A 2-Degree Rise in Temperature May Cause a Massive Increase in Temperatures Worldwide
A 2-degree rise in global temperatures may actually cause a massive increase worldwide. Scientists have found that if emissions rates don't change, there could be a jump in temperatures by 2030.
Under a business as usual scenario, the world is not expected to see global average temperatures rise by 2 degrees Celsius compared to preindustrial times until the 2040s. However, new research shows that this may not be the case, and temperatures may rise far more quickly than expected.
In this latest study, the researchers found worldwide warming extremes over land generally exceeded the rise in the commonly seen scenario. In fact, it exceeded it in some instances by as much as 6 degrees Celsius.
In addition, the extreme regional warming projected for Alaska, Canada, Norther Europe, Russia and Greenland could have global impacts, accelerating the pace of sea-level rise and increasing the likelihood of methane releases prompted by the melting of ice and permafrost regions.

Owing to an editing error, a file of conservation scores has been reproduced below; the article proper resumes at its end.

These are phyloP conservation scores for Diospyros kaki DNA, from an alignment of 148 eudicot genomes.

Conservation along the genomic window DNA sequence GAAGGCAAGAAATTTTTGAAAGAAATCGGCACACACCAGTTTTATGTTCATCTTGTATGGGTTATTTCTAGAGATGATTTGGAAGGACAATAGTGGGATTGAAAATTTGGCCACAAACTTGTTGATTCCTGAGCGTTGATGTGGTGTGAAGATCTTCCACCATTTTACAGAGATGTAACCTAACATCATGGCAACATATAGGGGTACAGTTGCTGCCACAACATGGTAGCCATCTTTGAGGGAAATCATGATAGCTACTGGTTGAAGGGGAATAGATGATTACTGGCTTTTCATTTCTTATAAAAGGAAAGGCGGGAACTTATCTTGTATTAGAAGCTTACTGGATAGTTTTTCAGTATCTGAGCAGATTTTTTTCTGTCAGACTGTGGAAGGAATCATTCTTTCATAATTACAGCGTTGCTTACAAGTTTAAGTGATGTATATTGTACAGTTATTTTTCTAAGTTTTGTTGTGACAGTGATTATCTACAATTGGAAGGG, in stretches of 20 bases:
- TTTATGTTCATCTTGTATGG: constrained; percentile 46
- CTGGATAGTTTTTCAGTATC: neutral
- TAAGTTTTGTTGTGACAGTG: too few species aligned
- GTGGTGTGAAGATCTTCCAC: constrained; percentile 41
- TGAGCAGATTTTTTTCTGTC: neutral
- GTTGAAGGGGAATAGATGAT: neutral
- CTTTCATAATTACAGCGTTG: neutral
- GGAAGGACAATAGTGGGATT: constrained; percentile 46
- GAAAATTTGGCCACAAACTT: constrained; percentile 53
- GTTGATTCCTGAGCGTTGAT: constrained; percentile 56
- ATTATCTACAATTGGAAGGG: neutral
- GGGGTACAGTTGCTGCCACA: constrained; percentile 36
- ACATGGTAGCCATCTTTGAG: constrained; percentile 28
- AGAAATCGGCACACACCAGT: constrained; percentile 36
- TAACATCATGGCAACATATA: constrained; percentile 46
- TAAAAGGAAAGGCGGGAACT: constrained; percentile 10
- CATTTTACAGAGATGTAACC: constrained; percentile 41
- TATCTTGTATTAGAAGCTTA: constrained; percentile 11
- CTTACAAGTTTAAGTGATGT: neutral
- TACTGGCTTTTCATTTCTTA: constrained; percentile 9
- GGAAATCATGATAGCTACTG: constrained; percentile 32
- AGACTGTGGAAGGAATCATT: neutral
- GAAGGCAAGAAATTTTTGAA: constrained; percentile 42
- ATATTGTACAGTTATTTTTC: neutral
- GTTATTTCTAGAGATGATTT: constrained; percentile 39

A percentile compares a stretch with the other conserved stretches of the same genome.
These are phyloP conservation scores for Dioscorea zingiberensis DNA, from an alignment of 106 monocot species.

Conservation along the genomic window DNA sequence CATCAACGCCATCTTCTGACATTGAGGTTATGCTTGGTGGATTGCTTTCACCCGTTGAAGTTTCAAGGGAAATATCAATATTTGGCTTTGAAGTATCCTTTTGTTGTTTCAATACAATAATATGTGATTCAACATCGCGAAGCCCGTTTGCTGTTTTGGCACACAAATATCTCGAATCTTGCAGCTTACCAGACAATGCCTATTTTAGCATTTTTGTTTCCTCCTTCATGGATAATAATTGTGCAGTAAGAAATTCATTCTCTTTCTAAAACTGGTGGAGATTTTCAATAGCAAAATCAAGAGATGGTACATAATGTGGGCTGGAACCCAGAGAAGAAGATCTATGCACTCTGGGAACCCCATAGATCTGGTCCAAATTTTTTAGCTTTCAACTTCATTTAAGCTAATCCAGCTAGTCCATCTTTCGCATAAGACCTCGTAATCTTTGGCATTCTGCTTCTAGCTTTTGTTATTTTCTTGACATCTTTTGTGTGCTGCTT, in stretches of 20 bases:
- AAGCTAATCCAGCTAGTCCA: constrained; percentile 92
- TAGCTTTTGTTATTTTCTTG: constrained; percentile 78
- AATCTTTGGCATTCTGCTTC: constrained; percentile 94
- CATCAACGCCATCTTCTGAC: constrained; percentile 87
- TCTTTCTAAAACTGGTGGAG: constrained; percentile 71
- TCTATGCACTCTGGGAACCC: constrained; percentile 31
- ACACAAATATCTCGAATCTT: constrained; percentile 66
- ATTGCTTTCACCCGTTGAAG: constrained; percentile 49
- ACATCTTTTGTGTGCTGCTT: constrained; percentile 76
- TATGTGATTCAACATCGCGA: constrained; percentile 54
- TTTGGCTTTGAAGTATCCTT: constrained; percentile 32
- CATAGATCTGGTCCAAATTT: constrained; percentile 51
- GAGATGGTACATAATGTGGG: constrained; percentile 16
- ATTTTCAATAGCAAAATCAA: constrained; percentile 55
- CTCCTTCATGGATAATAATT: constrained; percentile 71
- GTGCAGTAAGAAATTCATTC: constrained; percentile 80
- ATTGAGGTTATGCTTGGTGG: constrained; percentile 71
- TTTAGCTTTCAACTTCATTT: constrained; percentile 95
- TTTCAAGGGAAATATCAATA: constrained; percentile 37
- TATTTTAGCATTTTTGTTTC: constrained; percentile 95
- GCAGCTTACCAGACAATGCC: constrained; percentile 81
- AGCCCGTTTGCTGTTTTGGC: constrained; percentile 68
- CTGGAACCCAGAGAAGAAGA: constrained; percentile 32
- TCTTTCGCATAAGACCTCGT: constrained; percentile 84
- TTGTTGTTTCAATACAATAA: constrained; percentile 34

"The temperature difference between global average temperatures and regional temperature extremes over land not only has direct climate impacts, it also means we may have to reconsider the amount of carbon dioxide we can emit," said Andy Pitman, one of the researchers, in a news release. "For instance, to keep extreme temperature changes over the Mediterranean below a 2-degree Celsius threshold, the cumulative emissions of CO2 would have to be restricted to 600 gigatons rather than the 850 gigatons currently estimated to keep global average temperatures increase below 2 degrees."
In fact, if a 2-degree warming happens worldwide, this would equate to a 3-degree warming in the Mediterranean and anywhere between 5.5 and 8-degree warming for cold extremes over land around the arctic.
The findings reveal the importance of curtailing emissions in order to keep our climate in check.
The findings are published in the journal Nature.
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